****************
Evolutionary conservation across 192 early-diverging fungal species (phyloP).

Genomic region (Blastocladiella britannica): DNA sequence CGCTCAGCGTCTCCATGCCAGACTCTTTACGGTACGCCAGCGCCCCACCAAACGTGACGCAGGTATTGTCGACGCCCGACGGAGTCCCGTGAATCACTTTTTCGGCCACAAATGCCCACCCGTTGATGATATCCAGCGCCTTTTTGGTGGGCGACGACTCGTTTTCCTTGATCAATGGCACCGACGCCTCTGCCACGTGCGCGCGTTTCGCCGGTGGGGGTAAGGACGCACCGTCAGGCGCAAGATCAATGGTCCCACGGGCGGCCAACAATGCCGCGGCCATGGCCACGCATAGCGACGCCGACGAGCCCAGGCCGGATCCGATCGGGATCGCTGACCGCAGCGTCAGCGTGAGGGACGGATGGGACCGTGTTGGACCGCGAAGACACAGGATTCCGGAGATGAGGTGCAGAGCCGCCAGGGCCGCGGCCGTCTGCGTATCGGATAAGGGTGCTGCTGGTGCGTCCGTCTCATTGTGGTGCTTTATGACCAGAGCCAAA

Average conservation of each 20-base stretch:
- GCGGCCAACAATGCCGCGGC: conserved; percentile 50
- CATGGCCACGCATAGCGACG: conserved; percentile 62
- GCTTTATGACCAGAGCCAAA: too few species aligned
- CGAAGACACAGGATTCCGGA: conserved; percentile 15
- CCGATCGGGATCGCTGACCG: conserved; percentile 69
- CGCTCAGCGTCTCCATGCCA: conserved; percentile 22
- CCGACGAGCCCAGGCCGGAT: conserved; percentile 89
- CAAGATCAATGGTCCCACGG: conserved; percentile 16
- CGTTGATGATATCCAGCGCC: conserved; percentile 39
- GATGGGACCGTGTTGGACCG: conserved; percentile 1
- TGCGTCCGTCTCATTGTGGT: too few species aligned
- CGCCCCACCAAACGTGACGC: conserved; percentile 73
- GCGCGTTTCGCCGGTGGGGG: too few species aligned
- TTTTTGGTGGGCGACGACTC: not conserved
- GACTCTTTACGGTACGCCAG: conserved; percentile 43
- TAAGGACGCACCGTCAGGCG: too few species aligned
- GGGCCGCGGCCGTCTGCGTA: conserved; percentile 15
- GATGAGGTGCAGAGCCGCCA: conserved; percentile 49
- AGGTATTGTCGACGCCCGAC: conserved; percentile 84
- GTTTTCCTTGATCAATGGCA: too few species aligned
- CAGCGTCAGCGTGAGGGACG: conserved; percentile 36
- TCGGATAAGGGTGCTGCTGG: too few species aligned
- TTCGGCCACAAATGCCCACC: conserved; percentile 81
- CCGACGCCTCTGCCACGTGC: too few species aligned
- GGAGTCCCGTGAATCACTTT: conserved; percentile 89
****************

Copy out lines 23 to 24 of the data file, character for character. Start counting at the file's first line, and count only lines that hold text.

- GTTTTCCTTGATCAATGGCA: too few species aligned
- CAGCGTCAGCGTGAGGGACG: conserved; percentile 36